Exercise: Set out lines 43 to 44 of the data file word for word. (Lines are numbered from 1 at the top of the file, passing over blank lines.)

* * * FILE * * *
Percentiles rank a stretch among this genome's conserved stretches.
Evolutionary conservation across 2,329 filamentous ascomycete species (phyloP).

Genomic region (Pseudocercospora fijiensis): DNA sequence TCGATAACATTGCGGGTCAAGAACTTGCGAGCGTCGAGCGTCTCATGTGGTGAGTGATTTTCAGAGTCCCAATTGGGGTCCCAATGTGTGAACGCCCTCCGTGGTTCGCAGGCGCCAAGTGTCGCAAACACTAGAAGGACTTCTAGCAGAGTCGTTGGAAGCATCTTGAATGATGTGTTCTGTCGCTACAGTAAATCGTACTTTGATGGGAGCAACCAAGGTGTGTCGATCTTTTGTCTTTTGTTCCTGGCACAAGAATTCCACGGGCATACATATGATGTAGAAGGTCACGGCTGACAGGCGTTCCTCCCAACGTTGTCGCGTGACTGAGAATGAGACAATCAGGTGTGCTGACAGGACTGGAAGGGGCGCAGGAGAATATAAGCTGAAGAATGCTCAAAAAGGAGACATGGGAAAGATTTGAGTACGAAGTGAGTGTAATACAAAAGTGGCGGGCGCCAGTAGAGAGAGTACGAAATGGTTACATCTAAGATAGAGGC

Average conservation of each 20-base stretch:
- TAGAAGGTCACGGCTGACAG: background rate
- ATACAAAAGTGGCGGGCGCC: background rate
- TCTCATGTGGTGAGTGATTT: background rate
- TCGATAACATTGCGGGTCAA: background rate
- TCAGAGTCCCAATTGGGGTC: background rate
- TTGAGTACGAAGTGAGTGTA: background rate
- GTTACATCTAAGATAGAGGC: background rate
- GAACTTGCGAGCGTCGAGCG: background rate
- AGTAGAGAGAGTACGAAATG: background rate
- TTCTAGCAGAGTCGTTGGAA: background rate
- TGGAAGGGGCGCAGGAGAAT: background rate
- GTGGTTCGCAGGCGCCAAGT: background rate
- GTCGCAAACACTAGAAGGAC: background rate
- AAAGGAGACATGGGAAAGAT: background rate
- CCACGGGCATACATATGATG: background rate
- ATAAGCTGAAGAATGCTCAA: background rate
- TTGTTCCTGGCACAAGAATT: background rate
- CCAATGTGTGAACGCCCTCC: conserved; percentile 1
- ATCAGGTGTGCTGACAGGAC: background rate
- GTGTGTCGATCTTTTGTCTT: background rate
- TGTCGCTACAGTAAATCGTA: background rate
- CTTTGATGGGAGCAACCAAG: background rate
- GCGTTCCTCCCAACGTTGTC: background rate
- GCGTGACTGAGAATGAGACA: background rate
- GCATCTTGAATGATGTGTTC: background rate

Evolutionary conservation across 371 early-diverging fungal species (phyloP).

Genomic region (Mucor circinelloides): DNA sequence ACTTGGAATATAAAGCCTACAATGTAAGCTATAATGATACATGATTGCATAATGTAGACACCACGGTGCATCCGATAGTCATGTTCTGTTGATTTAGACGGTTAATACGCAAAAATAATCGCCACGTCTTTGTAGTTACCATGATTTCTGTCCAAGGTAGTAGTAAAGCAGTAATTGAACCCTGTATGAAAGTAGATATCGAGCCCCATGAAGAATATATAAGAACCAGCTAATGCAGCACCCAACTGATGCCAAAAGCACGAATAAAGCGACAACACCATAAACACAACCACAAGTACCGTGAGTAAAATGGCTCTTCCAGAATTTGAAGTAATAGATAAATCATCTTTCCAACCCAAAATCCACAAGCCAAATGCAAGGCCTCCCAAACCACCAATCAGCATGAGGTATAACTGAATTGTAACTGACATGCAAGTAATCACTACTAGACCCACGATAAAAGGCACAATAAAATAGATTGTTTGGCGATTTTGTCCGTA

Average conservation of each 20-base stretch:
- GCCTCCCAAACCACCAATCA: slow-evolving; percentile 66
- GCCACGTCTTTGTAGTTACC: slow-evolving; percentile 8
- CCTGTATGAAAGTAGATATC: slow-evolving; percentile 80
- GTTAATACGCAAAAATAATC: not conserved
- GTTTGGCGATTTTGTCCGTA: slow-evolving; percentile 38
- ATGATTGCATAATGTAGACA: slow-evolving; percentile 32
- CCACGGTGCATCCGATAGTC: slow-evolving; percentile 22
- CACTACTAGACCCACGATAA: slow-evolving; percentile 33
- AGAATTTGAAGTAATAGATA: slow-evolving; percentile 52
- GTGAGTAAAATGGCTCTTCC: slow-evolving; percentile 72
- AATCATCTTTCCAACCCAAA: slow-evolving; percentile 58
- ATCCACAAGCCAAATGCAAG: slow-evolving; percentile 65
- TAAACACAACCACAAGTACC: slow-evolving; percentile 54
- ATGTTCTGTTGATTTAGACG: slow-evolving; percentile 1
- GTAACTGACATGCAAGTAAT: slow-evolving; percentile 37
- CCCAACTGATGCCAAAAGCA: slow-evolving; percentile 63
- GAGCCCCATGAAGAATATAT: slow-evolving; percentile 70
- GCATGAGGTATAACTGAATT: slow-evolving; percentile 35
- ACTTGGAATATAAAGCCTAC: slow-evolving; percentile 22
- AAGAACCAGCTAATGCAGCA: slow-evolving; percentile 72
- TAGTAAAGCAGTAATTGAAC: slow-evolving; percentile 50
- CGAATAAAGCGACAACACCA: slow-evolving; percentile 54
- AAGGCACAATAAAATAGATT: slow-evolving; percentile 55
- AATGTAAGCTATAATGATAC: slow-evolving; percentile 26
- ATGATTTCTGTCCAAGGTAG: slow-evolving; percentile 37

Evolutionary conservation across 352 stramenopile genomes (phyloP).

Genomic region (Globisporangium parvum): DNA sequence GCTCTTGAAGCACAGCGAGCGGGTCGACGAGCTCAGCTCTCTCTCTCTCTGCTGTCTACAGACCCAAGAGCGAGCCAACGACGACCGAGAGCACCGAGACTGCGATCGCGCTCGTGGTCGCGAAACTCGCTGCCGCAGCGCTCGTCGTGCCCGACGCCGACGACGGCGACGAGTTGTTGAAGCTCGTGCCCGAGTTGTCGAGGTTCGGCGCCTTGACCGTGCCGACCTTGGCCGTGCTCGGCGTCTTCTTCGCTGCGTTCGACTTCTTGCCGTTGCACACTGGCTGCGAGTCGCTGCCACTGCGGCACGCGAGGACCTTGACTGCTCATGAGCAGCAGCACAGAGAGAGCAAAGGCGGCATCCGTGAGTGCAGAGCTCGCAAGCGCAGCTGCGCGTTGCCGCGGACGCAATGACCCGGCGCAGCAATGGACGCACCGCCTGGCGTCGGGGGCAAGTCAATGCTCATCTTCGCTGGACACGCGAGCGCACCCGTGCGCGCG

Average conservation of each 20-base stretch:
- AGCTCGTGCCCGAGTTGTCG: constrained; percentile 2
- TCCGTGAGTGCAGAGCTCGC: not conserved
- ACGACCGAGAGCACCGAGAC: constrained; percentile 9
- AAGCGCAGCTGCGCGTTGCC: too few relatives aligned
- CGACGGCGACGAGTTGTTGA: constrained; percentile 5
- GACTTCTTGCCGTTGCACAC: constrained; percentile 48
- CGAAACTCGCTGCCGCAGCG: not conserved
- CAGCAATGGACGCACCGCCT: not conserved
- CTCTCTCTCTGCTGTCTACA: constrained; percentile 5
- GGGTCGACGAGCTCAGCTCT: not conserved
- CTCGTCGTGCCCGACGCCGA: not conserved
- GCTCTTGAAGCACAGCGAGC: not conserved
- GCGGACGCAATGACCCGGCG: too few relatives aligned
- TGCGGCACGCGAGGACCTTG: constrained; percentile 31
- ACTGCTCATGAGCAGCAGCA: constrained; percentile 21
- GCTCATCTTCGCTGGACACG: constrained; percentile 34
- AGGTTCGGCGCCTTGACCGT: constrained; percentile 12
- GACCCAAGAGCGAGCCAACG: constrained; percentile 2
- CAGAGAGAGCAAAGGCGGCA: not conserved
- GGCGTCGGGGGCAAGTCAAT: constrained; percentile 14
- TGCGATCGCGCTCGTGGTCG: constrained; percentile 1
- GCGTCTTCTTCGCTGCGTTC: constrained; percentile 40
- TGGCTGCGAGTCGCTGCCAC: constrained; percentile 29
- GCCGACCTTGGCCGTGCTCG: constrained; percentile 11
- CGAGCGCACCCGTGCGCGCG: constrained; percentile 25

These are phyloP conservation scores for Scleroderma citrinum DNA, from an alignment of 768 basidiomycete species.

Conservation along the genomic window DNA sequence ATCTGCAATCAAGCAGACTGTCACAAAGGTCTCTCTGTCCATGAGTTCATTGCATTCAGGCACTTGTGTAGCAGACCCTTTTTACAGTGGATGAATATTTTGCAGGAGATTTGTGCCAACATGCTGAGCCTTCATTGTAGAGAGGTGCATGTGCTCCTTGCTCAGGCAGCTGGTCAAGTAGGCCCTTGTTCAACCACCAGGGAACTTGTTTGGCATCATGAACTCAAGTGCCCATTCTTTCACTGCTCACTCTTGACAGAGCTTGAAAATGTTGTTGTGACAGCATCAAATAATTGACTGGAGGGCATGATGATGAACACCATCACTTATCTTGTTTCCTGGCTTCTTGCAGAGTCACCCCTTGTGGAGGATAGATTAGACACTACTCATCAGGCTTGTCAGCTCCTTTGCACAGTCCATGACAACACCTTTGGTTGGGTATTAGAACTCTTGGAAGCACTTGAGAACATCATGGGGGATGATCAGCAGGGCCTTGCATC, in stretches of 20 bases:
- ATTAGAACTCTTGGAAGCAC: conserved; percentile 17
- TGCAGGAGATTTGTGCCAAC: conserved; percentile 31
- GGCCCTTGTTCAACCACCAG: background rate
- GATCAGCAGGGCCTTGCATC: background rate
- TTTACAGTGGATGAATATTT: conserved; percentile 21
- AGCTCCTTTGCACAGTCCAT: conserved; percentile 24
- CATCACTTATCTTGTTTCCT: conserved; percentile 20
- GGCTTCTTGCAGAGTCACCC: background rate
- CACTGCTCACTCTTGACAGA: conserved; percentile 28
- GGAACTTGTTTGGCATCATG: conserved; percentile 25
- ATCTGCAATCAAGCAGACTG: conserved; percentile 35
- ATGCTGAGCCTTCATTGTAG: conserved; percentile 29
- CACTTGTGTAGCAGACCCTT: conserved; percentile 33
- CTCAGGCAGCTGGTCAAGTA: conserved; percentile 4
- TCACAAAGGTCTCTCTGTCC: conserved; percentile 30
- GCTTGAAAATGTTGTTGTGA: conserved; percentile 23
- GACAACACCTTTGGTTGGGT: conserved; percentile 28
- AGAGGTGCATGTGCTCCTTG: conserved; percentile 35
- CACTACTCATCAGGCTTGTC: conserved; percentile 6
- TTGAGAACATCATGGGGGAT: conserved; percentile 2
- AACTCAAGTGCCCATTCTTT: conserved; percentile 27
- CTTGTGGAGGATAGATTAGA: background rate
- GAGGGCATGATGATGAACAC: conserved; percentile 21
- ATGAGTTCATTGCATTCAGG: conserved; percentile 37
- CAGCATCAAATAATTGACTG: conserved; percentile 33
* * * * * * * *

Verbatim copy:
- AATCATCTTTCCAACCCAAA: slow-evolving; percentile 58
- ATCCACAAGCCAAATGCAAG: slow-evolving; percentile 65